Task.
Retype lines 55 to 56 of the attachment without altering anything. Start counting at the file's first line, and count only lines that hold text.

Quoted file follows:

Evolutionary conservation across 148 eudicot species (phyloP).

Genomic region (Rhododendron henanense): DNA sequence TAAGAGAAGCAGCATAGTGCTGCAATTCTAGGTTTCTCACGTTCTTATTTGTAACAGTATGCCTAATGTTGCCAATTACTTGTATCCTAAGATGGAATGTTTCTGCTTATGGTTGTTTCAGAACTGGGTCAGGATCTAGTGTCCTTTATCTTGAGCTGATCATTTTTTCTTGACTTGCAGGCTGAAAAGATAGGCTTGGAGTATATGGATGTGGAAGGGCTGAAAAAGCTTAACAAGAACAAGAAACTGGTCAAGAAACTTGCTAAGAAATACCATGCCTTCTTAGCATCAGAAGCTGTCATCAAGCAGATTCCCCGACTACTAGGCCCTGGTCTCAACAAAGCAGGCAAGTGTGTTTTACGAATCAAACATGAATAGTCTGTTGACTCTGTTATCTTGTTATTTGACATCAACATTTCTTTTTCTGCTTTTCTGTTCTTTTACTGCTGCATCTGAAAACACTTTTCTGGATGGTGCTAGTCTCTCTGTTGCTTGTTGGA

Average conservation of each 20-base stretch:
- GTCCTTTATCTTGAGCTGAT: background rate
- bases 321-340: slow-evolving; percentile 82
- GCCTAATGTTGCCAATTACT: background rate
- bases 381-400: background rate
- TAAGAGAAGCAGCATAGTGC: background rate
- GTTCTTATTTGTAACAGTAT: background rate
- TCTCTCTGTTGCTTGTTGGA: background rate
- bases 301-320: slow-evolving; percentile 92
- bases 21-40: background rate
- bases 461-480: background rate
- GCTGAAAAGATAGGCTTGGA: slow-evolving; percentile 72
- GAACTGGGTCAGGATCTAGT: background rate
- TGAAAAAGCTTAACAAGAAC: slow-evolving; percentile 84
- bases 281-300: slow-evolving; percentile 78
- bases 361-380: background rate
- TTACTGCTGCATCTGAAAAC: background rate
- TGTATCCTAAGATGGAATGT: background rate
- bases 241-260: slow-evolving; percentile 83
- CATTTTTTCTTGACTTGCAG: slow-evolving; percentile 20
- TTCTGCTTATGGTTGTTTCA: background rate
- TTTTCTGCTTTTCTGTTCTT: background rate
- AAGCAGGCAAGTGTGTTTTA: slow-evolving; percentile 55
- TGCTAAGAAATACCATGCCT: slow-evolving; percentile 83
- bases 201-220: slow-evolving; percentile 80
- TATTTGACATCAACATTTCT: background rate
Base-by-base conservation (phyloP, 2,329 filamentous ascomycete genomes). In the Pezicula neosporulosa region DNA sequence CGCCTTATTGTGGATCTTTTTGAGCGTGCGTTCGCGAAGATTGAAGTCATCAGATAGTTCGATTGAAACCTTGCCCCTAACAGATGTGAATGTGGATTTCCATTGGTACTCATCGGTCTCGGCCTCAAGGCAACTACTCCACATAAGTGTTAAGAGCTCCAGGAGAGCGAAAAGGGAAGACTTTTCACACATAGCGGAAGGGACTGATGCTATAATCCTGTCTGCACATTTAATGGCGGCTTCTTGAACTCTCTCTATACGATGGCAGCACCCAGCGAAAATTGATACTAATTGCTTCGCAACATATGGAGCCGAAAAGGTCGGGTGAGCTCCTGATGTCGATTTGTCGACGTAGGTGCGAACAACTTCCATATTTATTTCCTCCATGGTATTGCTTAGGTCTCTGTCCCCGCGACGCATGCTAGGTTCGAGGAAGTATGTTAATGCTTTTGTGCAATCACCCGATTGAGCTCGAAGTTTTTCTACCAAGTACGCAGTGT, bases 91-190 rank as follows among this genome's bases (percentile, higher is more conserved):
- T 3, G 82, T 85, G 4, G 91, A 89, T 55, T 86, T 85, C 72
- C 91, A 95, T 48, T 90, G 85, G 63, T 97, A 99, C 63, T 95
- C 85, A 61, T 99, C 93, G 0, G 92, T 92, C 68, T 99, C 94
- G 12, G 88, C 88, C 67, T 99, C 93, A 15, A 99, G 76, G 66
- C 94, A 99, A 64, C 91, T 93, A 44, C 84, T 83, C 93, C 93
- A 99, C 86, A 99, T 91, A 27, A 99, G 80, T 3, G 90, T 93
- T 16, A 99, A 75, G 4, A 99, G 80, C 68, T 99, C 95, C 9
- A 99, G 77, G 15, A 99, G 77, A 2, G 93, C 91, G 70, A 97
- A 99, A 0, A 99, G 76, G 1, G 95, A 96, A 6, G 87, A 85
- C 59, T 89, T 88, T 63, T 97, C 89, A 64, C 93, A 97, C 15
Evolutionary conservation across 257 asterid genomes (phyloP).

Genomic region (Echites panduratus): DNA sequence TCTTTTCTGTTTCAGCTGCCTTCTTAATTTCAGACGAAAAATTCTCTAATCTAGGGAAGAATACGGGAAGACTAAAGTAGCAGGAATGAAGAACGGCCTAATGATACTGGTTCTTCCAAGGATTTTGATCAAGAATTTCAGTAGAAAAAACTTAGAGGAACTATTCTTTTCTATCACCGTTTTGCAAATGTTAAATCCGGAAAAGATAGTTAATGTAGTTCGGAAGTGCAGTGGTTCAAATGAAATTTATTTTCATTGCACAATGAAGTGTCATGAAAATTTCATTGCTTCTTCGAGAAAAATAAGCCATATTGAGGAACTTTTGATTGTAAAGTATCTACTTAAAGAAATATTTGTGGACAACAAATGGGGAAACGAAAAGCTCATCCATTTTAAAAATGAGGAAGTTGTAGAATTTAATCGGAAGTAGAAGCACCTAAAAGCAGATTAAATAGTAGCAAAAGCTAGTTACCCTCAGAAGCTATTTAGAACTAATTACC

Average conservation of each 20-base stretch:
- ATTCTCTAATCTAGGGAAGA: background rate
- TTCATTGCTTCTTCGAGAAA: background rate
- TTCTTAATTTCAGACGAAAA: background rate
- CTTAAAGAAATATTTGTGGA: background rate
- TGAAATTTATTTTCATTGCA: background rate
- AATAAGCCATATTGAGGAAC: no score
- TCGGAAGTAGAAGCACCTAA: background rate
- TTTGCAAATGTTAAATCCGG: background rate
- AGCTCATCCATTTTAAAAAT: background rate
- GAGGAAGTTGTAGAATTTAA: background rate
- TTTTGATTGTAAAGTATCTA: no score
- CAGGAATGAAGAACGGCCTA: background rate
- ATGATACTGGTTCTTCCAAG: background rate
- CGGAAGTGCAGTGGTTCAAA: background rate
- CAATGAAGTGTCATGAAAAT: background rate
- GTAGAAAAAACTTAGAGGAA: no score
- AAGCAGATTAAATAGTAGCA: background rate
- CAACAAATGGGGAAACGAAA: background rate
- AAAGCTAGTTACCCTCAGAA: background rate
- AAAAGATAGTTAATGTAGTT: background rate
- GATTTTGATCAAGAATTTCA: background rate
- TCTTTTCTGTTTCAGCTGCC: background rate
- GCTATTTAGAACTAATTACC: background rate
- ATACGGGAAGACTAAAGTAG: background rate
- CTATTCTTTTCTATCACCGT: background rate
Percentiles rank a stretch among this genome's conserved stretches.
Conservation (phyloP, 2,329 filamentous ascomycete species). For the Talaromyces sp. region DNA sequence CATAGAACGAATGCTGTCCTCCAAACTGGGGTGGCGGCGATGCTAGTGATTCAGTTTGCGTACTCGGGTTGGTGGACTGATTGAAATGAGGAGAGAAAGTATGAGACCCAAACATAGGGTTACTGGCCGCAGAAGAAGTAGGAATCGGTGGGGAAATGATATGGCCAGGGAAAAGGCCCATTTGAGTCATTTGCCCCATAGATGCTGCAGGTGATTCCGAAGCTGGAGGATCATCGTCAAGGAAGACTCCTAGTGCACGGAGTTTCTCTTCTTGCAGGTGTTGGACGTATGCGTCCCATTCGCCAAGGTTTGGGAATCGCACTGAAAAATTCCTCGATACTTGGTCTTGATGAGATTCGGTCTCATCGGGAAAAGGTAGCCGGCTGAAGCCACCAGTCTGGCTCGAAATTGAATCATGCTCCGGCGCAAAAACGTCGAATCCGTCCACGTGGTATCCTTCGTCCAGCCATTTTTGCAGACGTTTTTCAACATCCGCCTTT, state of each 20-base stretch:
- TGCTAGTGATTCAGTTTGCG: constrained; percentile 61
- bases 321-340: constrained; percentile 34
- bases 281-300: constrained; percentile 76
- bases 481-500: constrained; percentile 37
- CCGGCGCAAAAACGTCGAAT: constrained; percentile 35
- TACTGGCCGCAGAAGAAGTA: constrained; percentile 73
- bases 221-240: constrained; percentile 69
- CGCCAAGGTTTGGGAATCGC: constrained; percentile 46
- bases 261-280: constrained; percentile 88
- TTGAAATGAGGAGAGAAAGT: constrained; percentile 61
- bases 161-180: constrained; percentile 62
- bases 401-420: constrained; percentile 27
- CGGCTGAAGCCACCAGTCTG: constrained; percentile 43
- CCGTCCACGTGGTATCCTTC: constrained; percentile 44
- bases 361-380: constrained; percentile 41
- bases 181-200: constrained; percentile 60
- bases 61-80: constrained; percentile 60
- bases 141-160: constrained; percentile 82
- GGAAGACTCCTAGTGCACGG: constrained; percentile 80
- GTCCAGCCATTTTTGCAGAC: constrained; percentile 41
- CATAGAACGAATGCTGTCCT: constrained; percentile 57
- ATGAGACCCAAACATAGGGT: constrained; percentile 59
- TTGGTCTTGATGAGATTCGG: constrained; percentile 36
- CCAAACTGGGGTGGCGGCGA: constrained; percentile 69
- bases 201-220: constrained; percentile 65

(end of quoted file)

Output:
- ATGATACTGGTTCTTCCAAG: background rate
- CGGAAGTGCAGTGGTTCAAA: background rate